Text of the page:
How to Deal with Venomous Snake Encounters

How to Deal with Venomous Snake Encounters

For many people, a close encounter with a snake, venomous or not, is amongst the most terrifying experiences imaginable. It’s no matter that only 20% of snake species—one in five—are venomous. Of those, only about a 1/3 of the venomous snake species have the potency to cause serious injury or fatality to a human. That means only 7% of snake species are scary on a practical level.

Like with sharks, the dangerous few create a reputation for all. In reality, most snake bites are not venomous, even when the snakes have to potential to inject venom. About 7500 bites from venomous snakes occur in the US each year, and only about a quarter of those are bites with intoxication. Of those, say, 2000 venomous bites, about five result in death. Bees and lightning strikes kill far more people than snakes every year.

Nevertheless, innocent snakes suffer year and year due to misrepresentation and misplaced fear. So, maybe putting out another article about snakes will save a snake life or two. We are willing to give it a shot. Hopefully, folks are willing to listen. Plus, some of this information could save a human life as well, should the unlikely venomous snake encounter with a venomous ever occur.

Knowing Which Venomous Snakes Are Around

There are 22 species of venomous snakes in the United States, all of which can be classified as rattlesnakes, copperheads, water moccasins, or coral snakes. Four states—Alaska, Hawaii, Maine, and Rhode Island—don’t have any. With 19, Arizona has the most. Texas has 15 venomous species. And, after that, no state has more than 10.

All of this is to say that it is easy to be aware of which snakes are venomous where you are, and knowing that can make a huge difference as to how an encounter with a snake may feel. Furthermore, venomous snakes have very distinct features that make identifying them realistic even for laypeople.

  • Coral snakes, which have extremely toxic venom, are very passive, reclusive, and relegated more or less to the southern states (including to the west) and often coastal areas.
  • All of the other venomous snakes in the US are pit vipers, which have some shared characteristics. 1/ They have thick bodies. 2/ They have triangular-shaped heads due to the venom glands. 3/ They have elliptical pupils like a cat.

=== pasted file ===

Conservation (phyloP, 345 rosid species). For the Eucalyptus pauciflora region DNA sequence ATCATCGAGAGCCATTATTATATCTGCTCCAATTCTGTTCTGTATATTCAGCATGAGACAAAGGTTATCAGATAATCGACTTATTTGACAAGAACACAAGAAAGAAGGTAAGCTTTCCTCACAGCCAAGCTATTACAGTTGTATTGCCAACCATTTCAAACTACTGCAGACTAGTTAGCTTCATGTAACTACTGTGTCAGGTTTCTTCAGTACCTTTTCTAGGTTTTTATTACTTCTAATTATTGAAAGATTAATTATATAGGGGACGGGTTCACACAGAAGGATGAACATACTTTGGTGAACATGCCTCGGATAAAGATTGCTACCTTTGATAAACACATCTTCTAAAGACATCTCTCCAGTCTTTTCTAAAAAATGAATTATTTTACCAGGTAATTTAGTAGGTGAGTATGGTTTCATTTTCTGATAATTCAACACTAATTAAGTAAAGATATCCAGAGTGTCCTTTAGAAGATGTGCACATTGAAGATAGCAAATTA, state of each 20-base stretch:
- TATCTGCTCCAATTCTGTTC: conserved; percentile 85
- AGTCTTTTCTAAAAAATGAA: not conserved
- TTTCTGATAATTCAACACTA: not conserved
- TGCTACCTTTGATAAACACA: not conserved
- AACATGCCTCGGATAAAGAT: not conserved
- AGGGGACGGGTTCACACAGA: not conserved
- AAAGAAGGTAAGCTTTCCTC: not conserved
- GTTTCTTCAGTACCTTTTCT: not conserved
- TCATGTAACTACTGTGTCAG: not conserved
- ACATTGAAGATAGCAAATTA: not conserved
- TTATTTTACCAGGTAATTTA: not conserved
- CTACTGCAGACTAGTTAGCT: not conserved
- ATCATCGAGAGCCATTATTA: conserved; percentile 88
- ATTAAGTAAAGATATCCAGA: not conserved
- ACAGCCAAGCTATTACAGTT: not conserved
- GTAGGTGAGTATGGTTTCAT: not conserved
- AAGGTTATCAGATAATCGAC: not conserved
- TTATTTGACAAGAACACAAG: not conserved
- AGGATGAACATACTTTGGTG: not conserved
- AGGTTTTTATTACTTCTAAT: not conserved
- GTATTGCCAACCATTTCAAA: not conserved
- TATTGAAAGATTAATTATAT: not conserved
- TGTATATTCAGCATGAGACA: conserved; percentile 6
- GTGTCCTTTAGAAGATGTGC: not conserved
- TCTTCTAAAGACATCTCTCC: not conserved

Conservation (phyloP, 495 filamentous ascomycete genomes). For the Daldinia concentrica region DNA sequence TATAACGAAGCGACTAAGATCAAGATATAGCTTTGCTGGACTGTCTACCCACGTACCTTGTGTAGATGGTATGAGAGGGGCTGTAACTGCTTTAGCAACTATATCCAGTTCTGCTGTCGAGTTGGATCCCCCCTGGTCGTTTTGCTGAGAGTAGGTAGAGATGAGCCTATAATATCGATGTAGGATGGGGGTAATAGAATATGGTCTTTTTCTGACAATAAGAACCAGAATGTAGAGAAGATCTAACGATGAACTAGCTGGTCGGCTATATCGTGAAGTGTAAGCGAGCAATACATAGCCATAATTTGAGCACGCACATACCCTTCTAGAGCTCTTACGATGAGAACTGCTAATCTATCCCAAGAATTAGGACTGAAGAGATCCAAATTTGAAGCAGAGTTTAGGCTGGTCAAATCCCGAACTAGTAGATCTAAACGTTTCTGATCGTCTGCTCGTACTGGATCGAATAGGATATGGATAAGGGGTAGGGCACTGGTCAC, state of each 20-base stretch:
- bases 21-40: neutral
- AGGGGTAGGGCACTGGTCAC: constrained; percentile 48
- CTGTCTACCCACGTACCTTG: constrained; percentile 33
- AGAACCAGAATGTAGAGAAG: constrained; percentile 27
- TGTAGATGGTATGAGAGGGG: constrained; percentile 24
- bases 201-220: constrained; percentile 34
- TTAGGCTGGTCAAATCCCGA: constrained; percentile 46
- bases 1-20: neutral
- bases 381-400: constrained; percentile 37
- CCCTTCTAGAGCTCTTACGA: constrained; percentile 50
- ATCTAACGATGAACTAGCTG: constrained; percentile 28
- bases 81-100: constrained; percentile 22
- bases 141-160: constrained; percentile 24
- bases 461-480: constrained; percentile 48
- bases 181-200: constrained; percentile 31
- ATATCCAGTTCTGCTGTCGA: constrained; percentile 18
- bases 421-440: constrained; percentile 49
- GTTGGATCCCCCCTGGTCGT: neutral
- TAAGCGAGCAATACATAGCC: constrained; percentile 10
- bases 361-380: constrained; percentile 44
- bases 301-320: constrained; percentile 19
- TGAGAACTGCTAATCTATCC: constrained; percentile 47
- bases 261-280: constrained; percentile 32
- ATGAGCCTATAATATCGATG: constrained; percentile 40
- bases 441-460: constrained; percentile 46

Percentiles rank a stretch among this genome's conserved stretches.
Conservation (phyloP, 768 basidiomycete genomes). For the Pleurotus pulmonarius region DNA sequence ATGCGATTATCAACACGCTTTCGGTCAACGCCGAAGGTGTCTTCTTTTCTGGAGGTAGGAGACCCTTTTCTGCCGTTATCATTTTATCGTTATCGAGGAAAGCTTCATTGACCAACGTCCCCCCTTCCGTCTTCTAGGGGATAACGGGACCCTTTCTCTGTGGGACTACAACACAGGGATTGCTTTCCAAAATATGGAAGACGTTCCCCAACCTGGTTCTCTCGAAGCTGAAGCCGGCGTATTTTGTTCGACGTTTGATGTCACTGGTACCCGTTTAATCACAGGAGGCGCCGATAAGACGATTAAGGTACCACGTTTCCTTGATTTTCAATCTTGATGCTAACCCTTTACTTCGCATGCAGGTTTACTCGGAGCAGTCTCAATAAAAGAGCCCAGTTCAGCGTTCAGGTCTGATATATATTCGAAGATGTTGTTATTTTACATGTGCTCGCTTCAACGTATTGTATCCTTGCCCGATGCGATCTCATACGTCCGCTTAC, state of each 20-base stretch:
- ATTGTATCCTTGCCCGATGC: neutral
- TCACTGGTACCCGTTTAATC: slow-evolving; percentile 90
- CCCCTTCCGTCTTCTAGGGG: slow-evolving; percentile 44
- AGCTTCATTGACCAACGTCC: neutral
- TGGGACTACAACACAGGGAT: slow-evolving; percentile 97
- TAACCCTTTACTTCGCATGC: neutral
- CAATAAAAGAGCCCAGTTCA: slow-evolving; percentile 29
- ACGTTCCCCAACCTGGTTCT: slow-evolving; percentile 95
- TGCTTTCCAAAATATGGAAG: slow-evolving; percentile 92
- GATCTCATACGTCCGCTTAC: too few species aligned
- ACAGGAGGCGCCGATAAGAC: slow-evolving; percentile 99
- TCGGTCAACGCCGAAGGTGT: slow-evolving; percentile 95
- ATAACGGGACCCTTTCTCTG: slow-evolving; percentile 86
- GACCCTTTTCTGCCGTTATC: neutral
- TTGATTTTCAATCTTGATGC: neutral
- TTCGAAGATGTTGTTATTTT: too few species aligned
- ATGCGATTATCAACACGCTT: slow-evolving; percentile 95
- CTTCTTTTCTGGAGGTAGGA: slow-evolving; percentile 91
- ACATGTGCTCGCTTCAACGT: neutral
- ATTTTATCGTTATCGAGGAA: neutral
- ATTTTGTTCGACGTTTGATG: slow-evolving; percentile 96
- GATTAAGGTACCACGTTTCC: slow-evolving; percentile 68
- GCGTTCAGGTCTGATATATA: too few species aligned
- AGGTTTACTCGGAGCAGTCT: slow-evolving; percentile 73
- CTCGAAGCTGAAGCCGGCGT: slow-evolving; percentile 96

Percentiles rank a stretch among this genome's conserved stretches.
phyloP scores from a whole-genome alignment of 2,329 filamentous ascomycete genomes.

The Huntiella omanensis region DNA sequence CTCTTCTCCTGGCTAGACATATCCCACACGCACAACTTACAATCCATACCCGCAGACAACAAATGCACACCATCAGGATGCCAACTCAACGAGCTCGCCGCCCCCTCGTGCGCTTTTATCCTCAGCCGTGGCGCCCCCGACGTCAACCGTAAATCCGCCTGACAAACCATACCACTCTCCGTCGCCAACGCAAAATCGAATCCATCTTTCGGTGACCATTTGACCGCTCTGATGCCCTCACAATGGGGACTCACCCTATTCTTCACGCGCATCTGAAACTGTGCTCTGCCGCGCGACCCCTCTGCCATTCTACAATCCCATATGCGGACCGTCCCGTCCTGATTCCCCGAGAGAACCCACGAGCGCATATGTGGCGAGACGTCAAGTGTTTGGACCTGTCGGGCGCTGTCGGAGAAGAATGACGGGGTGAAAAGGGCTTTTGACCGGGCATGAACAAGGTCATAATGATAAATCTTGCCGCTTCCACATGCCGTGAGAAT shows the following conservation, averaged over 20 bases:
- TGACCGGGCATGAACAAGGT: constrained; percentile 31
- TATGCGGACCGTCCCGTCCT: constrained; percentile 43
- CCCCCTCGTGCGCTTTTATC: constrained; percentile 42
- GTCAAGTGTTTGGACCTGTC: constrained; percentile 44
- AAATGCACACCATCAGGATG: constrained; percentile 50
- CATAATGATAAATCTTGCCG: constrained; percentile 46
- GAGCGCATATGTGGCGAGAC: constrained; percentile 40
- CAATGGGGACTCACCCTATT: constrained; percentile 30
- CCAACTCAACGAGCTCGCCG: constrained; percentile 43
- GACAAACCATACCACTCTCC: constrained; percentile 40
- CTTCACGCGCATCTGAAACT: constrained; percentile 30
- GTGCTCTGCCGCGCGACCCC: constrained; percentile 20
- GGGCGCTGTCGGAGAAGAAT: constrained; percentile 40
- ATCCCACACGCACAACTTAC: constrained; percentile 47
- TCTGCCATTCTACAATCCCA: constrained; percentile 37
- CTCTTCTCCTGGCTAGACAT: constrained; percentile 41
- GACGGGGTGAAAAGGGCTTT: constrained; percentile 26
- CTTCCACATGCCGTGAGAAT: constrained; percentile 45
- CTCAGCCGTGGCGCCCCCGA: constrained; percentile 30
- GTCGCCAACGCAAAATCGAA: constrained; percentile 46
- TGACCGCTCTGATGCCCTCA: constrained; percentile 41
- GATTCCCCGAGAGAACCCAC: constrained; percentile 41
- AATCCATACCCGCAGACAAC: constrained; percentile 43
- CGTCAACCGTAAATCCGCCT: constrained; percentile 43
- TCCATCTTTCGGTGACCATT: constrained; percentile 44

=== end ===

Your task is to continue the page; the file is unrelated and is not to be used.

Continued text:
• Half of the venomous species of snakes in the US are rattlesnakes, so they also have 4/ a rattle at the end of their tail.

Avoiding Surprise Encounters with Venomous Snakes

It’s worth noting that most snake bites do not occur as a surprise. Over half are the result of someone handling a snake, and over ¾ of snake bites—period—are on the hands. Most of the time venomous snakes are in the wild, hiding as best they can, looking for bite-sized prey, and doing their best to avoid large animals like humans.

Humans can help them by understanding that. When we stick to trails, we are less likely to have troublesome encounters. When we are careful turning over rocks and logs, where snakes love to hide, and when we step attentively in the forest or snake-friendly habitats like leaf litter, we are less likely to step on a well-camouflaged snake.

Dealing with Venomous Snake Encounters

Should an encounter occur, the best defense is to back away and find a new route. If it is in an unfortunate area, like on a hiking trail or in the garden, then keep an eye on it and warn others. Perhaps a professional should be contacted to humanely remove the snake and put it in an appropriate location.
It’s important not to panic with snake encounters because it will panic those around you, and that might result in someone getting too close or stepping on it. Worse yet, it might make the snake feel threatened. Hunting or chasing the snake will likely make it aggressive. Left alone, it will likely go away.

Should a venomous snake bite occur, it’s important to…

  1. …get medical attention immediately, which could mean calling an ambulance or driving someone to the hospital.
  2. …stay calm, avoid excess movement, and breathe slowly, which helps to keep the venom from spreading as quickly.
  3. …apply gentle pressure where the bite occurred. Do not tie a tourniquet. Do not try to cut the venom out. Do not suck the venom out.
  4. …get a photo of the snake if possible or note as many features as possible to help professionals identify the snake later.

It’s True. Snakes Are More Afraid of You.

Snake encounters and snake bites do happen, but they are very rare. Fatal or harmful snake bites are far rarer still. So, while it’s good to know what’s up (or, more so, down), there are very scarier things out there to worry about. Most snakes are great to have around.

This article by Jonathon Engels was first published by OneGreenPlanet on 18 May 2023. 

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